There are many factors to look at when considering a cloud offering. Will you be offering third party public cloud services? This makes entry into the cloud space easier and less costly. However, you’re relying on multiple vendors to ensure compatibility, support to the reseller, and uptime.
Building your own private cloud environment can be costly and many areas must be analyzed. Will you be hosting the cloud in your own private data centre or in a co-location facility? Regardless of data centre type, you still need to build your infrastructure, security, storage and licensing. Outside of your helpdesk, you will require an investment for someone to manage your data centre and NOC.
Also consider what products you will be proposing and what type of support can your organization offer. There are literally thousands of cloud products available; it’s important to know the client base you’re targeting and only choose a handful of cloud offerings in order to better manage your client environments. And remember, the cloud is 7×24.
The other big transition is getting your sales team to sell the cloud. The cloud is hard for most clients to wrap their heads around and it does require a certain skill set to position cloud, not as a foggy alternative to an on premise solution but the ability to clearly communicate both the technology and benefits that are the cloud.
5. How will cloud computing impact my customer’s business?
Margaret Dawson, ?VP of Product Marketing & Cloud Evangelist, HP Cloud Services
Cloud computing will continue to be a driving force in the enterprise in 2014, especially in areas like security, big data and open source, as IT organizations will look to the cloud to transform the enterprise amid budget constraints.
HP believes that in 2014, businesses will see their CIOs and other IT leaders strike back to ensure the organization’s applications, data and intellectual property are secure and that the business has what it needs to succeed in a competitive marketplace. Customers should also be aware that an increased number of cloud security standards from regulatory bodies will drive greater scrutiny of security records and demands for breach transparency.
HP also predicts that the hybrid cloud will become the standard deployed or planned model for enterprise IT. Organizations will also witness a greater number of wide-spread big data implementations across the enterprise, ensuring further improvements in performance, cost-effectiveness and interoperability.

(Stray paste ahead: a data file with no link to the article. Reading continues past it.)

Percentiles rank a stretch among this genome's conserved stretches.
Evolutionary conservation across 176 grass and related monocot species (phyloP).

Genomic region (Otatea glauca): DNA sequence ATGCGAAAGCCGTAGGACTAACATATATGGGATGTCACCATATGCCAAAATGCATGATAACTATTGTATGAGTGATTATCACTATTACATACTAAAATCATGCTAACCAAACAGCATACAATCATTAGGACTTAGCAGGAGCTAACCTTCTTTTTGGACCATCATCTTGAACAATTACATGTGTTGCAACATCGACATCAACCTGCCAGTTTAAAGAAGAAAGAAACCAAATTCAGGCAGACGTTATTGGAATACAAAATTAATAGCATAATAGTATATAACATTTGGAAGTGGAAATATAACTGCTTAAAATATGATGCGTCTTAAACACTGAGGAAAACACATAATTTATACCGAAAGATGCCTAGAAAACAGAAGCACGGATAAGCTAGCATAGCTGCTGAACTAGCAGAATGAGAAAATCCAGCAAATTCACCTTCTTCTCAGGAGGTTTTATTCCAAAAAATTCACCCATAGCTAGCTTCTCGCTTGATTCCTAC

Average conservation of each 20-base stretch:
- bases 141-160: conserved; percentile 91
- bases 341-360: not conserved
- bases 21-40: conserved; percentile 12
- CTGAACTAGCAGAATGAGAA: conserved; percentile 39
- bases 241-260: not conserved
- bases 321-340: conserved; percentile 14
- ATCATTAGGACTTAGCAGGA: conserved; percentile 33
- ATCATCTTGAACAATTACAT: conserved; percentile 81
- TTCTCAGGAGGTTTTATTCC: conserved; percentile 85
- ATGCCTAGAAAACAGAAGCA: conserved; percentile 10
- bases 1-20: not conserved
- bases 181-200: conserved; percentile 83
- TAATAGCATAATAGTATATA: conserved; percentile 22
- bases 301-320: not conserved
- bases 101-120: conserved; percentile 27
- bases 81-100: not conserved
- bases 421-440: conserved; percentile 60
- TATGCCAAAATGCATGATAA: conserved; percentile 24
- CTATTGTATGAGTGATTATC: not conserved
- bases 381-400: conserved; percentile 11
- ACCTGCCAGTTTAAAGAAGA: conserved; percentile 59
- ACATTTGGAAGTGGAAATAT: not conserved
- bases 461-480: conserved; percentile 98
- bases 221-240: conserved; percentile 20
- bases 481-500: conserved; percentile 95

6. How do I get my business ready for cloud computing?
Bradley Brodkin, president and CEO, HighVail Systems
The role of a “solution provider” is evolving very quickly and HighVail, as with all of our peers in the industry, has had to make several changes in our business strategy to address these evolutions. We were fortunate as our clients have been helping us to make those changes in a more natural way.
The emergence of “cloud computing” has very quickly become the catalyst of change for us. We’ve aligned our business towards the OpenStack, which mirrors what our key partners are doing. Our clients are asking us not only about OpenStack, but are very interested in the advantages of an open hybrid cloud environment that incorporates IaaS and PaaS solutions and their management. Given our legacy in UNIX and Open Systems, as well as shared (SAN) storage and multi-site availability solutions, the decision has been an easier one for us.
Our evolution has been towards the open source community and we’ve used that as the enabler in preparing and implementing our business strategy. From our perspective and experience, no one (including ourselves) has a single OS, single Hypervisor, single database and middleware platform, single server and storage vendor and that is regardless of their size. Much as we need a variety of applications (or apps on our smartphones and tablets), innovation drives many of the decisions we all make personally and in business.